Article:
In his The Charter School Paradox, Walt Gardner asks: “If charter schools are guilty of all the sins described in the multi-part cover story, then why are there waiting lists across the country of mostly poor black and Hispanic parents who are desperate to get their children enrolled in these schools?” And then he concludes:
I continue to be a strong supporter of traditional public schools for reasons I’ve explained in this column and in other venues over the past two decades. But I also support parental choice. I don’t see this as a contradiction in terms. Yes, parents often make mistakes in their decisions. However, I maintain it is their right alone to decide what is best for their offspring. Charter schools are accused of increasing racial segregation, but that does not seem to bother poor black and Hispanic parents who want to enroll their children. I wish The Nation had addressed this paradox in its cover story. It’s too important to brush aside.
I recognized the role of parental choice in the larger school choice debate as well as how that element complicates both advocacy and rejecting a wide range of school choice initiatives, resulting in my writing an extended examination of the issue in Parental Choice?
Despite spending a great deal of time on school choice research and finding little to support advocacy for choice options such as tuition tax credits, public school choice, or charter schools, I too was baffled by the apparent appeal of charter schools, notably among impoverished and minority parents—particularly in the context of my own claim that “no excuses” ideologies are racist and my concurrent rejecting of paternalism. I was able to understand that tension, however, once I read Michelle Alexander’s The New Jim Crow, in which she confronts the same tension over mass incarceration and intensive (as well as disproportionate) policing of high-poverty minority neighborhoods.
In Education Reform in the New Jim Crow Era, I reached the following conclusion:
Since market-oriented education reform is producing evidence highlighting the ineffectiveness and even negative outcomes associated with those policies, that the agendas remain robust suggests, again like mass incarceration, education reform fulfills many of the dynamics found in the New Jim Crow.
Just as mass incarceration from the war on drugs continues institutional racism once found in slavery and Jim Crow, education reform, especially the “no excuses” charter school movement, resurrects a separate but equal education system that is separate, but certainly isn’t equal. The masked racism of mass incarceration and education reform share many parallels…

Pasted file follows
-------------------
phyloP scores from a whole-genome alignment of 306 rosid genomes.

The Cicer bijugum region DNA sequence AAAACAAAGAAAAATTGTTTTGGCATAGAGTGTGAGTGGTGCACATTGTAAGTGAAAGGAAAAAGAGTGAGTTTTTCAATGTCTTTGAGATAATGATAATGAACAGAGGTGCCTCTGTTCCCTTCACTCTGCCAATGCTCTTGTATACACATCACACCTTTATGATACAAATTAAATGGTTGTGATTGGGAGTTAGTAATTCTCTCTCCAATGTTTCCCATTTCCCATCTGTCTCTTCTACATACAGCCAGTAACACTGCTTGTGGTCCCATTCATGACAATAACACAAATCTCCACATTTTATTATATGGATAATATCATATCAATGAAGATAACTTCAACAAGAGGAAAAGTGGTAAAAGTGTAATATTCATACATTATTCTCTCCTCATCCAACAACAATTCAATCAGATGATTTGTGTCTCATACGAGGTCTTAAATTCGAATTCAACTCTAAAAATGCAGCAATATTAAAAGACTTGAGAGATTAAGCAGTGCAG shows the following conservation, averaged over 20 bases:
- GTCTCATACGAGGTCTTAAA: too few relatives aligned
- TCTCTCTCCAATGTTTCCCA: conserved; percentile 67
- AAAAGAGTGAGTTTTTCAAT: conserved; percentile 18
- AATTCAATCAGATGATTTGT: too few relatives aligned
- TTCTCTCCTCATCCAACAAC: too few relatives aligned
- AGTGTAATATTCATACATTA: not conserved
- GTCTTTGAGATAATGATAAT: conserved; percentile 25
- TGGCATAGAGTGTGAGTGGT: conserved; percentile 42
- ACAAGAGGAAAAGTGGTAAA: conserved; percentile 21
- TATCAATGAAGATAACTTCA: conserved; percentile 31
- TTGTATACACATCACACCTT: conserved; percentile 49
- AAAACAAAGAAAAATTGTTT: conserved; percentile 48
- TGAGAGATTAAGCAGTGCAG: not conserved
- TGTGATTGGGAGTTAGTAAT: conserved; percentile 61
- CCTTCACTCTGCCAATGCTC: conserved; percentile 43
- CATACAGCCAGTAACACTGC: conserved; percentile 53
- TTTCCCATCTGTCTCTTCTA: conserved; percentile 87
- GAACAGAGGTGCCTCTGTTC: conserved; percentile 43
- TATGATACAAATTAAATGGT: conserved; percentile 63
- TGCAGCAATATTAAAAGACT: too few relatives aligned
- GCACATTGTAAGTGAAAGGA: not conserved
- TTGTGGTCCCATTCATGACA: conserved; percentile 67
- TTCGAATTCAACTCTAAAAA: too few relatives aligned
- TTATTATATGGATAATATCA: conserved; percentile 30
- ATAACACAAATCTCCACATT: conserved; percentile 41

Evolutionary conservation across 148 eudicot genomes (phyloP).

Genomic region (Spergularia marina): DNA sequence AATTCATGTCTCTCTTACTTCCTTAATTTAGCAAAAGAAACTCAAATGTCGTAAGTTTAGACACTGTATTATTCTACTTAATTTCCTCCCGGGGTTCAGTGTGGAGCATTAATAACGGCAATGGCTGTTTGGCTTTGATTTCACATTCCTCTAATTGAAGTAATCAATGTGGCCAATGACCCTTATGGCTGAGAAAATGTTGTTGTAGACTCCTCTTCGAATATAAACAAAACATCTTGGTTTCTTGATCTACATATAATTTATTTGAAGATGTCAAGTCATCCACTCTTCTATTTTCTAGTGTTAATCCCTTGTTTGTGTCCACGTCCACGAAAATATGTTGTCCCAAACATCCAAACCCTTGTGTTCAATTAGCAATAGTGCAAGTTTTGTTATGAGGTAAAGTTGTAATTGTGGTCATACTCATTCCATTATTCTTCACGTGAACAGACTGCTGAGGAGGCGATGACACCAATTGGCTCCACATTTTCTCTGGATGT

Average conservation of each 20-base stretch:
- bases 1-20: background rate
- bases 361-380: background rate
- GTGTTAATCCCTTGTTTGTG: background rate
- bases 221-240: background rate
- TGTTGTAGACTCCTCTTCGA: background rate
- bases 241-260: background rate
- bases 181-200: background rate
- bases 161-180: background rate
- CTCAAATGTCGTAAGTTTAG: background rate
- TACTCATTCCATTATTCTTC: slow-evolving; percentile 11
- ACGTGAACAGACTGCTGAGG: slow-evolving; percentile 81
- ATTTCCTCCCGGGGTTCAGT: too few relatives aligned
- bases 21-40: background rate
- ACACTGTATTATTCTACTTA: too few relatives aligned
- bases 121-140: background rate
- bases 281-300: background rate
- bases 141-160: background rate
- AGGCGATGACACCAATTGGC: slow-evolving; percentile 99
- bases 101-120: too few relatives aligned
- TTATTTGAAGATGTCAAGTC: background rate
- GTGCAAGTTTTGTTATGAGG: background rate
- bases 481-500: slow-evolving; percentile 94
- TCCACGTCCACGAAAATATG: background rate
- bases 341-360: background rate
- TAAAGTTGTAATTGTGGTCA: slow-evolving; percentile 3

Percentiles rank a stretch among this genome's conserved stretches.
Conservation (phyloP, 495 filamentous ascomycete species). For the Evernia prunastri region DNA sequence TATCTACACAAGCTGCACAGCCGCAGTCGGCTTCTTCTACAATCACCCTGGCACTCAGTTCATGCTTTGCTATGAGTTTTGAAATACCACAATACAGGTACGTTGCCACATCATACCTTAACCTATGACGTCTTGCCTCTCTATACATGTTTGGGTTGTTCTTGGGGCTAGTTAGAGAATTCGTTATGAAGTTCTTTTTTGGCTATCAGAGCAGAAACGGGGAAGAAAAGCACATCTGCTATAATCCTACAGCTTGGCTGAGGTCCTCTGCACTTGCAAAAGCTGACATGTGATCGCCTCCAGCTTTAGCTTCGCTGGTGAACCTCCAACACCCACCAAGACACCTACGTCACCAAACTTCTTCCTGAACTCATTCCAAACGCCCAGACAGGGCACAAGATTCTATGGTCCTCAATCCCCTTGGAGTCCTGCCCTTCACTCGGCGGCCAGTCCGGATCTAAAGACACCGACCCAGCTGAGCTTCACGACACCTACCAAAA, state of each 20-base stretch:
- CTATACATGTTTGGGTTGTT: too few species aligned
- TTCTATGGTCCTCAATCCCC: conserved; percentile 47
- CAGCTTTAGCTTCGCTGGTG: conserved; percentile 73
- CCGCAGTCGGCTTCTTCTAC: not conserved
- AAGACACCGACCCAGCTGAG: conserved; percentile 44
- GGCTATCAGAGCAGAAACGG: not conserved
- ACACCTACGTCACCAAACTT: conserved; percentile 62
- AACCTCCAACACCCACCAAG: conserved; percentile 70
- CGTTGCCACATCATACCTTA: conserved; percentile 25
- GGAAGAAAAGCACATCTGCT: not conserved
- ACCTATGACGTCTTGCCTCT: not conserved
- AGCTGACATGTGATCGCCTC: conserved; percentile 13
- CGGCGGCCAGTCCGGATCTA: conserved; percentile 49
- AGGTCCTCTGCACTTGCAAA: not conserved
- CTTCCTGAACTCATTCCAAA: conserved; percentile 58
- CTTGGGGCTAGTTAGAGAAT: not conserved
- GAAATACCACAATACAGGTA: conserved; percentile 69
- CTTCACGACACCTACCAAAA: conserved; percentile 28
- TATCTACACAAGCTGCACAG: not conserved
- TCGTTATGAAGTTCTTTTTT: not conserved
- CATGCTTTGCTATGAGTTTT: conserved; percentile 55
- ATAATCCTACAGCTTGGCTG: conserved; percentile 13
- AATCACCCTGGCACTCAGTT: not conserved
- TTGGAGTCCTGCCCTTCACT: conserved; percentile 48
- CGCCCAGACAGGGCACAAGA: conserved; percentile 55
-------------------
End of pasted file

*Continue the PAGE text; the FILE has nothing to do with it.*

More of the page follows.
This last point—that African Americans seem to support both the war on crime and “no excuses” charter schools—presents the most problematic aspect of charges that mass incarceration and education reform are ultimately racist, significant contributions to the New Jim Crow. [emphasis added]
For example, [Sarah] Carr reports [in her Hope Against Hope] that African American parents not only choose “no excuses” charter schools in New Orleans, but also actively cheer and encourage the authoritarian policies voiced by the schools’ administrators. But Alexander states, “Given the dilemma facing poor black communities, it is inaccurate to say that black people ‘support’ mass incarceration or ‘get-tough’ policies” because “if the only choice that is offered blacks is rampant crime or more prisons, the predictable (and understandable) answer will be ‘more prisons'” (p. 210).
New Orleans serves as a stark example of how this dynamic works in education reform: Given the choice between segregated, underfunded and deteriorating public schools and “no excuses” charters—and not the choice of the school environments and offerings found in many elite private schools—the predictable answer is “no excuses” charters.
The charter school movement, specifically the “no excuses” versions, represents a skewed choice environment; again one that does not include the qualities found in many selective and expensive private schools.
We must be careful, then, not to idealize parental choice and not to misread the choices in limited contexts of impoverished and minority parents who in fact are not being offered the sorts of choices that would likely erase their apparent support for charter schools.
Well-funded, safe, and high-quality public schools would negate the need for choice, and that should be what we are pursuing, as I have detailed before:
People in poverty deserve essential Commons—such as a police force and judicial system, a military, a highway system, a healthcare system, and universal public education—that make choice unnecessary. In short, among the essentials of a free people, choice shouldn’t be needed by anyone.
No child should have to wait for good schools while the market sorts some out, no human should have to wait for quality medical care while the market sorts some out, no African American teen gunned down in the street should have to wait for the market to sort out justice—the Commons must be the promise of the essential equity and justice that both make freedom possible and free people embrace.